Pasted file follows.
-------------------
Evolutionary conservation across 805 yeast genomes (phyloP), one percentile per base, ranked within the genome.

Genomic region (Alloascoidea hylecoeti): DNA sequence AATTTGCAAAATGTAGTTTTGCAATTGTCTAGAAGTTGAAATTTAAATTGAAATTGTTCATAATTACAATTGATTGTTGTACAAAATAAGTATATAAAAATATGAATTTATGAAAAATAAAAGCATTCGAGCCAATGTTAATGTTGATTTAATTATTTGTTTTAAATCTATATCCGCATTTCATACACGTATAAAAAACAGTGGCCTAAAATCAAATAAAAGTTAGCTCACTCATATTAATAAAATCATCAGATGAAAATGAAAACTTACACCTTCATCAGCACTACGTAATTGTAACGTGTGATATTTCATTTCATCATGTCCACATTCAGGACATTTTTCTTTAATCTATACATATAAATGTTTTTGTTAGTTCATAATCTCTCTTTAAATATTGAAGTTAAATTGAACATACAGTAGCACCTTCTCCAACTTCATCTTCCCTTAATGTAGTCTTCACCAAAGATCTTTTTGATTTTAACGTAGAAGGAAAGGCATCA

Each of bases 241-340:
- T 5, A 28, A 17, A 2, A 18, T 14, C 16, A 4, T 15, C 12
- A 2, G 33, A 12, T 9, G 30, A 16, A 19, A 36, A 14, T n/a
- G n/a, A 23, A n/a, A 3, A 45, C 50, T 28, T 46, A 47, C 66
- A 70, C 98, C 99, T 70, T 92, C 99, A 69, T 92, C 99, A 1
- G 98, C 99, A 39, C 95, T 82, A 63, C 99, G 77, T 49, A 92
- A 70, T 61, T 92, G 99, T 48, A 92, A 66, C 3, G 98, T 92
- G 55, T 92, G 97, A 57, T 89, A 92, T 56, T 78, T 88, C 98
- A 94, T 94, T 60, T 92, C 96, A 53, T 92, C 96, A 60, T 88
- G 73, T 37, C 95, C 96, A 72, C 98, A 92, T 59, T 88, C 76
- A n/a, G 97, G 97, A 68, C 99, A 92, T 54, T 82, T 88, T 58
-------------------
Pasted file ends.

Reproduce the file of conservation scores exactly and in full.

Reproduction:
Evolutionary conservation across 805 yeast genomes (phyloP), one percentile per base, ranked within the genome.

Genomic region (Alloascoidea hylecoeti): DNA sequence AATTTGCAAAATGTAGTTTTGCAATTGTCTAGAAGTTGAAATTTAAATTGAAATTGTTCATAATTACAATTGATTGTTGTACAAAATAAGTATATAAAAATATGAATTTATGAAAAATAAAAGCATTCGAGCCAATGTTAATGTTGATTTAATTATTTGTTTTAAATCTATATCCGCATTTCATACACGTATAAAAAACAGTGGCCTAAAATCAAATAAAAGTTAGCTCACTCATATTAATAAAATCATCAGATGAAAATGAAAACTTACACCTTCATCAGCACTACGTAATTGTAACGTGTGATATTTCATTTCATCATGTCCACATTCAGGACATTTTTCTTTAATCTATACATATAAATGTTTTTGTTAGTTCATAATCTCTCTTTAAATATTGAAGTTAAATTGAACATACAGTAGCACCTTCTCCAACTTCATCTTCCCTTAATGTAGTCTTCACCAAAGATCTTTTTGATTTTAACGTAGAAGGAAAGGCATCA

Each of bases 241-340:
- T 5, A 28, A 17, A 2, A 18, T 14, C 16, A 4, T 15, C 12
- A 2, G 33, A 12, T 9, G 30, A 16, A 19, A 36, A 14, T n/a
- G n/a, A 23, A n/a, A 3, A 45, C 50, T 28, T 46, A 47, C 66
- A 70, C 98, C 99, T 70, T 92, C 99, A 69, T 92, C 99, A 1
- G 98, C 99, A 39, C 95, T 82, A 63, C 99, G 77, T 49, A 92
- A 70, T 61, T 92, G 99, T 48, A 92, A 66, C 3, G 98, T 92
- G 55, T 92, G 97, A 57, T 89, A 92, T 56, T 78, T 88, C 98
- A 94, T 94, T 60, T 92, C 96, A 53, T 92, C 96, A 60, T 88
- G 73, T 37, C 95, C 96, A 72, C 98, A 92, T 59, T 88, C 76
- A n/a, G 97, G 97, A 68, C 99, A 92, T 54, T 82, T 88, T 58